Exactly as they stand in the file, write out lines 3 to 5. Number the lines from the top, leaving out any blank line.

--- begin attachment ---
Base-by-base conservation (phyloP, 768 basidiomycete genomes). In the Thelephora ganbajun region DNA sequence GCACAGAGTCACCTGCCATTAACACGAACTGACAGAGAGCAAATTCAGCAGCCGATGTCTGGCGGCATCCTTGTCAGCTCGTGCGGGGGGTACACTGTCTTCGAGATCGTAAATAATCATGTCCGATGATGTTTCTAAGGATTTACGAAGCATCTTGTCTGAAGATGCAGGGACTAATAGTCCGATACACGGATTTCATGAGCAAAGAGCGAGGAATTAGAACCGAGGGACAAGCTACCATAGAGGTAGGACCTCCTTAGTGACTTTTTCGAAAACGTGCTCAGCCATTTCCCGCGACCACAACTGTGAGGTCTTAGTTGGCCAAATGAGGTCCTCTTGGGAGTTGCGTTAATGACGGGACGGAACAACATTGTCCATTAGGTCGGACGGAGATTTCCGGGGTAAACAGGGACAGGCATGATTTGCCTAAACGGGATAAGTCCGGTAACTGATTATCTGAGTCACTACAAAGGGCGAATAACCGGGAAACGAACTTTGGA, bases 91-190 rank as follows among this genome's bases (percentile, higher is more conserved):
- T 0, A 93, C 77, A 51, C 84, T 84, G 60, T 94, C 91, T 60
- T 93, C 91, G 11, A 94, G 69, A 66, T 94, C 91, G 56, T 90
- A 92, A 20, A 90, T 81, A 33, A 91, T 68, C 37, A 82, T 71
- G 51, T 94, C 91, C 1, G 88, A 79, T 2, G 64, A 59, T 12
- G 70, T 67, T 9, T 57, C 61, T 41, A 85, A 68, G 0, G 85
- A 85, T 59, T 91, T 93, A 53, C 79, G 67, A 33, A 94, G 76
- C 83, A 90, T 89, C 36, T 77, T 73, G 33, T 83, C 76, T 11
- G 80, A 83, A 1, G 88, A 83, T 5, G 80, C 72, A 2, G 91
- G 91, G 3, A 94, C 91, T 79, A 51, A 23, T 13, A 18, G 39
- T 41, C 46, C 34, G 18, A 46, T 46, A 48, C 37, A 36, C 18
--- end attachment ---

- T 93, C 91, G 11, A 94, G 69, A 66, T 94, C 91, G 56, T 90
- A 92, A 20, A 90, T 81, A 33, A 91, T 68, C 37, A 82, T 71
- G 51, T 94, C 91, C 1, G 88, A 79, T 2, G 64, A 59, T 12